The Old Magazine House at Ganeshgudi is the stuff of birdwatching legend. If you believed the stories, all you had to do was grab a cup of tea, take a seat in front of the birdbaths, and watch. It all sounded so fantastic that my husband, Kumar, and I had to go see it for ourselves.
The start of the trip was promising. As our taxi drove through a small country road, a hornbill flew overhead, bulbuls called incessantly, and kingfishers stood like sentinels over pools filled with lilies. We soon checked in to the Old Magazine House at Ganeshgudi and sighted the famous terracotta bird-baths. That first evening, at around 4pm, my fellow guests lined up in front of the baths with chairs, tripods, and long lenses. “This is ridiculous”, I thought to myself, “It’s almost like they are waiting for a theatre show.”
About half an hour later, as the first bird, a White-bellied Blue Flycatcher, heralded the start of proceedings, I was forced to eat my words. It was a show. And I watched it for three consecutive evenings. Now, what you will see at the Ganeshgudi bird-baths depends on the season, the day’s weather, and your birding luck. The days we were there, still early in the birding season, this spectacular sound and colour show began at about 5pm and ended only at 6.30pm.
If the bird-baths are a theatre stage, I can almost imagine the back-stage proceedings. The Racket-tailed Drongo, would, I imagine, be the director.
“Listen”, the Drongo says, “This is just the preliminary season, but we still need to make an impression. Who’s going on first?”
She turns to look at the White-rumped Shama, the star of this season’s show, but he’s too busy preening.
The small but intrepid White-bellied Blue Flycatcher puts up his wing. “I’ll start at the far end of the bird-baths, away from the big cameras. Let’s tease them a little before we give them their money’s worth.”
Encouraged, the other flycatchers and thrushes line up for their roles. The Shama, it is decided, will appear on stage halfway through the show. He consents to staging a mock-fight with the Dark-fronted Babbler, so long as he (the Shama) is allowed to win. Meanwhile, the orchestra is readied. The cicadas are told to keep it down when the Malabar Whistling Thrush sings. The elderly hornbills give their blessing. All is set for a spectacular night.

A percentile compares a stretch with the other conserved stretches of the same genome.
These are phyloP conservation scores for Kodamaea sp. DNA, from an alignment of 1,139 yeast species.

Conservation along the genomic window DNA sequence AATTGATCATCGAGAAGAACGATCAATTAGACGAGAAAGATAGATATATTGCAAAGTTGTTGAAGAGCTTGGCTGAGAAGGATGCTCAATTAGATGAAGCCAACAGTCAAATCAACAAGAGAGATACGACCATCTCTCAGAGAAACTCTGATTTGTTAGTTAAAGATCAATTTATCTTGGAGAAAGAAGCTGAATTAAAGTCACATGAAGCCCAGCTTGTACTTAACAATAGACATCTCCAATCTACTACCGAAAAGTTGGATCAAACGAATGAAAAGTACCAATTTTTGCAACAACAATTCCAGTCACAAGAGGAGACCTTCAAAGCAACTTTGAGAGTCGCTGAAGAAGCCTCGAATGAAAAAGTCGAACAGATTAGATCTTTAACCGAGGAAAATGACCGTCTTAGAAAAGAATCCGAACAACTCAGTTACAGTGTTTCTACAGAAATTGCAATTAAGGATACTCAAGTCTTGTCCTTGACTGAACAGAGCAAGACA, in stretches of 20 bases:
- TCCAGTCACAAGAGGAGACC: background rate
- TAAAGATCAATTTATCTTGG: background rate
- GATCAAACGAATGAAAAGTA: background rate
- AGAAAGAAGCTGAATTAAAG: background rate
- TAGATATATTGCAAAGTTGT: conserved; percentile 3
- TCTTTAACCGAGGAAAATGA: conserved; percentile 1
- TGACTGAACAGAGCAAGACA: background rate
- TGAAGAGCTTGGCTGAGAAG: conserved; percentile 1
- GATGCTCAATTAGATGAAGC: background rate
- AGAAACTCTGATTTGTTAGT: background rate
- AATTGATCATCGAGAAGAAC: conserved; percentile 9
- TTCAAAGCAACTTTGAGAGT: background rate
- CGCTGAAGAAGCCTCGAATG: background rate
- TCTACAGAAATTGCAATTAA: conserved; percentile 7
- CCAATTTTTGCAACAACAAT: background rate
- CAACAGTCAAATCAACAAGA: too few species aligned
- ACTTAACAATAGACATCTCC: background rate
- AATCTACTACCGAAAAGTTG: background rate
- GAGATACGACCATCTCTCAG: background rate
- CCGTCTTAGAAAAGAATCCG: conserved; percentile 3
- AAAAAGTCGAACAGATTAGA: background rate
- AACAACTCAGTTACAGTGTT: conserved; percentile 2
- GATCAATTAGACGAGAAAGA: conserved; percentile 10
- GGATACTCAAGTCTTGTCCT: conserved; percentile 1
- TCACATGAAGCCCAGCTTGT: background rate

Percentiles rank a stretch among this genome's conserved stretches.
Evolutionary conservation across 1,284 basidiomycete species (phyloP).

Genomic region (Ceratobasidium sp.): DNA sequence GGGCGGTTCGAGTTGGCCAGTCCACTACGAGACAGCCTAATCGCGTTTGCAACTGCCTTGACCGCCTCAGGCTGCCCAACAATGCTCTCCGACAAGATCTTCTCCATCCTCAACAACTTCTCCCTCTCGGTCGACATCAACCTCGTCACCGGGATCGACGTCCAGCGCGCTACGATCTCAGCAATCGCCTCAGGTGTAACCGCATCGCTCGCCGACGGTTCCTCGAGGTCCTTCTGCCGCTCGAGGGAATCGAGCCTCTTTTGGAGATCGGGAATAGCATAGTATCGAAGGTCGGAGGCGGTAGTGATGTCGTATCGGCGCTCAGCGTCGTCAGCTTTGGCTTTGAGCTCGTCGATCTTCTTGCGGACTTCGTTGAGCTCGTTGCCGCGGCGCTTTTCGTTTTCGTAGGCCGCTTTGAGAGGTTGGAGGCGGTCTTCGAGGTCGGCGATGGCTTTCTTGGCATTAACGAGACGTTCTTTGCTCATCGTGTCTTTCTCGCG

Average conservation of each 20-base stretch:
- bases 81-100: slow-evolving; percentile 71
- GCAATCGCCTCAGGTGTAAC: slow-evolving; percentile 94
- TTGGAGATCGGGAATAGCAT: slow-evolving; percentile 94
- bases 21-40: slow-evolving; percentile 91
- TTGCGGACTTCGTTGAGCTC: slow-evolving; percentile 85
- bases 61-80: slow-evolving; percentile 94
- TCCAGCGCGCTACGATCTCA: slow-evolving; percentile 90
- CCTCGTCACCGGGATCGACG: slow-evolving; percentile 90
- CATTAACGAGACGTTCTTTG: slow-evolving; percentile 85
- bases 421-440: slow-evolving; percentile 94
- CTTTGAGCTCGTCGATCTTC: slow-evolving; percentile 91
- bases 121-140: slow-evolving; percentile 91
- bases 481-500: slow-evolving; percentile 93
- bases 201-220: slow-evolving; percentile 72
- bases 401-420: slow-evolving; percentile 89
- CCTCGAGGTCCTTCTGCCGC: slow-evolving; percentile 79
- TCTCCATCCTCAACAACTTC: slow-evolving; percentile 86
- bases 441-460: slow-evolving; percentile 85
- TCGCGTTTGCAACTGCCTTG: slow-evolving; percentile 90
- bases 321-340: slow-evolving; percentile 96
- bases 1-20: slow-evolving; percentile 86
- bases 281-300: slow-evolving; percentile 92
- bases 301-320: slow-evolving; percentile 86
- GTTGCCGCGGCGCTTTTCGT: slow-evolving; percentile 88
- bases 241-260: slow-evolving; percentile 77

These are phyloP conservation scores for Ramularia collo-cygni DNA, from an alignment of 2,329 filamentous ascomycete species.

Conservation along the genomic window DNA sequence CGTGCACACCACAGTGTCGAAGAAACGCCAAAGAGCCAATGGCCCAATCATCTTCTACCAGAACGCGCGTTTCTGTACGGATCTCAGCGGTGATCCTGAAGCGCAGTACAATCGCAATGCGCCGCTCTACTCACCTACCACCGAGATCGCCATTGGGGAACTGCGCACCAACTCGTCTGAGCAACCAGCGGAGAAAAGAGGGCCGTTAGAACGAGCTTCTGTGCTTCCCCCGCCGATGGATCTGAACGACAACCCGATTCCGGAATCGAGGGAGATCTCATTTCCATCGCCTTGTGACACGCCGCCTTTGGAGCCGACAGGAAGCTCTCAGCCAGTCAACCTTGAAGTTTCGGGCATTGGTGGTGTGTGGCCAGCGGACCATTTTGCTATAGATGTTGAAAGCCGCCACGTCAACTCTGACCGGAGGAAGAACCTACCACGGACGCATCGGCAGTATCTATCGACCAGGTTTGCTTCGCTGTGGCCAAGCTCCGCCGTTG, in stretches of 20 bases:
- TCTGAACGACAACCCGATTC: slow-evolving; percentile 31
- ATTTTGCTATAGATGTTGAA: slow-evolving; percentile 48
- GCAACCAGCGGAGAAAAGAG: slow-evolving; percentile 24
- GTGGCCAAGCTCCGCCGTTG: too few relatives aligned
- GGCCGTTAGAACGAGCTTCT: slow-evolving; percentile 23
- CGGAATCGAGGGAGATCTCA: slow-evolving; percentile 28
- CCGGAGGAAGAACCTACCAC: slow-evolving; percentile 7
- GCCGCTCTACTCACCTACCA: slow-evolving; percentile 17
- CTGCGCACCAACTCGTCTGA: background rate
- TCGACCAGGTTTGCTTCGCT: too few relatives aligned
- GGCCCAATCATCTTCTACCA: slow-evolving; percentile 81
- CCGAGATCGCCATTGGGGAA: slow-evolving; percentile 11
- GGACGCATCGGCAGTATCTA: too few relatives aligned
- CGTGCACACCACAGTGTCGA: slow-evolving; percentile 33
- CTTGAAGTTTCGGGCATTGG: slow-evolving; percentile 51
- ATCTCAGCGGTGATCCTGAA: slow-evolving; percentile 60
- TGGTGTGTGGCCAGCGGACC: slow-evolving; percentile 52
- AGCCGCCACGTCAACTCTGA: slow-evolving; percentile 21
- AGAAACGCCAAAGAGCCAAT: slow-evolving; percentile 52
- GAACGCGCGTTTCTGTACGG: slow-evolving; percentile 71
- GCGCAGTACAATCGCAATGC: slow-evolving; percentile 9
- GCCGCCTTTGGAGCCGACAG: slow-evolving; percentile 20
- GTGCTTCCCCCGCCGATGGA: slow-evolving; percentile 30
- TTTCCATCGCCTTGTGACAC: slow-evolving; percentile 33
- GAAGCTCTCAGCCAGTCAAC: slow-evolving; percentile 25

My wild imagination apart, the bird-show is fun for both birdwatchers and normal folk. So long as you stay still and quiet, the birds seem unperturbed. They first appear on a distant branch, then fly here and there as though to disguise their intentions. Finally, they perch just about above the baths, before diving down for a drink or a bath. As the evening wears on, the activity gets more and more frenetic.
But you know what the best thing about the bird-show is? It is only a sign of what lies elsewhere. In the treetops beyond the little valley in the property, chattering langurs leap across the boughs. Malabar Giant Squirrels drape themselves over a branch to eat a snack, oblivious of their own beauty. Walking through the driveway yields more surprises. Butterflies swimming in the sunlight. Iridescent sunbirds flitting rapidly on a sugar-high. Red ants on a log. Yellow beetles. Spiders. Spider-hunters.
We walk to the forest checkpost nearby, and the guard helps us spot the many Malabar Grey Hornbills that live in the canopy above. They hop quietly over the branches, their eyes yellow and red in the sunlight. A short drive to the village reveals a tree full of shrill-voiced Hill Mynas. The last day, we ride in a coracle on the green waters of the Kali River. A Woolly-necked Stork watches as we float under her nest. A Pied Hornbill also bends down to look. Swallows and pigeons are nesting under the bridge and they erupt into flight as we coast nearby.
By now, I have lost count of the birds I have seen. “This is nothing. You must come back in summer when there are even more birds.”, says the naturalist. “Summer? You mean April or May?”, I ask. “No”, he says, “Summer. December or January.”
On the bus-ride that night, I wonder about this special Ganeshgudi summer. Even as dusty cities rush past, I can still see visions of birds whenever I close my eyes. I close my eyes again, and see three Malabar Grey Hornbills hanging upside down. “Why am I seeing them upside down?”, I ask the husband, not expecting a reply. “You are confusing the hornbills and the giant squirrels”, he says. I smile at my mangled memories and drift off to sleep. I hope to wake to the song of the Malabar Whistling Thrush, even if it’s only in my head.